Montgomery County landowners fear water woes from pipeline construction
David Hancock was concerned last Friday when he saw muddy water in a spring-fed pond on his neighbor's property.
"You know I'm 62 years old and we've never have seen mud in this area before," Hancock told us. "There's no development or disturbed areas around here so it had to come underground."
Hancock alerted Linda Sink, whose family has owned land in the area for almost 75 years.
"We were extremely upset and fearful that it could also breach our true water supply, which is up toward Mill Creek," Sink said.
Sink's property doesn't lie in the path of the Mountain Valley Pipeline, but it's close. And the work is moving quickly nearby, where the chainsaws have been replaced by heavy equipment.
When we visited the area Wednesday night, former tree sitter Red Terry was there in solidarity, saying her neighbors on Bent Mountain and the residents of Catawba have been sharing a similar message for the people of western Virginia.
"This is Roanoke River water here, Mill Creek, That's Smith Mountain Lake, That's Salem, That's Roanoke and it's going to affect em all," Terry said. "And they need to get out of there safety bubble and start paying attention to what's happening around them."
The Mountain Valley Pipeline offered the following response Thursday afternoon:
"The MVP project has satisfied every legal requirement and has been authorized for construction by federal and state agencies. The Virginia DEQ has imposed on MVP the most stringent oversight of a natural gas pipeline project in the department's history, including unprecedented erosion and sediment control plans that cover every foot of the project in Virginia. Other linear infrastructure projects, including pipelines, have been successfully constructed in the region and continue to operate."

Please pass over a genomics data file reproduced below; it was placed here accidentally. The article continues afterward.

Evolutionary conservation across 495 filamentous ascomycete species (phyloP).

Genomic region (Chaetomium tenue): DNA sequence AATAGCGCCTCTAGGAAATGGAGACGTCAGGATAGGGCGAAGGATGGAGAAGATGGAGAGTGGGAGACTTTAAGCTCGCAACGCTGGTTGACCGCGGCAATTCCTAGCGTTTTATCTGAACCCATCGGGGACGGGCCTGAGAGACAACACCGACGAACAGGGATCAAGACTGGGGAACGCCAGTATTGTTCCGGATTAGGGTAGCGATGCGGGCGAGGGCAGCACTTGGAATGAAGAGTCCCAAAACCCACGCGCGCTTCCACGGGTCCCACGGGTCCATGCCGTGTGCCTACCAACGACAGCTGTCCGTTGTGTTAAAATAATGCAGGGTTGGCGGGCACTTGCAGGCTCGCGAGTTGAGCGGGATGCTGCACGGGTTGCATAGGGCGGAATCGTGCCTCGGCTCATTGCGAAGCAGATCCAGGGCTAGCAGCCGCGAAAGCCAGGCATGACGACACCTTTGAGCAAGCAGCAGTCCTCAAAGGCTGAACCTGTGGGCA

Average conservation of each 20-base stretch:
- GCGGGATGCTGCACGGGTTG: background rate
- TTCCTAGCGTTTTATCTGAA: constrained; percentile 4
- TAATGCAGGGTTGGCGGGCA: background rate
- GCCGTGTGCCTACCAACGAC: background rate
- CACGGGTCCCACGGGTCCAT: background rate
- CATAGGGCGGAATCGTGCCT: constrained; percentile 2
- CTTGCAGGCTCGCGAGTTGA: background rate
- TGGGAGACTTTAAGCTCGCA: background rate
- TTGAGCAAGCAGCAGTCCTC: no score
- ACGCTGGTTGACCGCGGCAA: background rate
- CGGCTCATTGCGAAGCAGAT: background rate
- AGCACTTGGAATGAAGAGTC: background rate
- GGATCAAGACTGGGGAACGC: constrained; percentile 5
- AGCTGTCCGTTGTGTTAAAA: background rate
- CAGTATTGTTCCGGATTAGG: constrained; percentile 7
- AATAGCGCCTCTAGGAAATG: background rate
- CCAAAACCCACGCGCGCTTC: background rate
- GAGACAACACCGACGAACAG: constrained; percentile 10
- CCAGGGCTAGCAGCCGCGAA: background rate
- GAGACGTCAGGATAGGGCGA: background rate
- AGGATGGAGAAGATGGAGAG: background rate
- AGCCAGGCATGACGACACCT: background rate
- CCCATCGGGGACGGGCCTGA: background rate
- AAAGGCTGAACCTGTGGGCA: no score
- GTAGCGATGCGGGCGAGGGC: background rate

"The depth of the pipeline trench for MVP is expected to range from 7-10 feet, depending on the geographical location and terrain, which is far above the depth typically associated with drinking aquifers. However, as part of the project’s approval, the MVP project team prepared and submitted a Water Resources Identification and Testing Plan, which describes the protocols for water supply testing."
"Additionally, MVP has developed a complaint-resolution process through which anyone who suspects a project-related impact on drinking water supplies can submit a claim. MVP will thoroughly investigate each claim based on the timing, distance, hydrogeologic setting, physical condition of the water supply, and other site conditions."
Pipeline opponents are sharing concerns about stream and river crossings with the Virginia Department of Environmental Quality, which is accepting additional comments through the end of the month.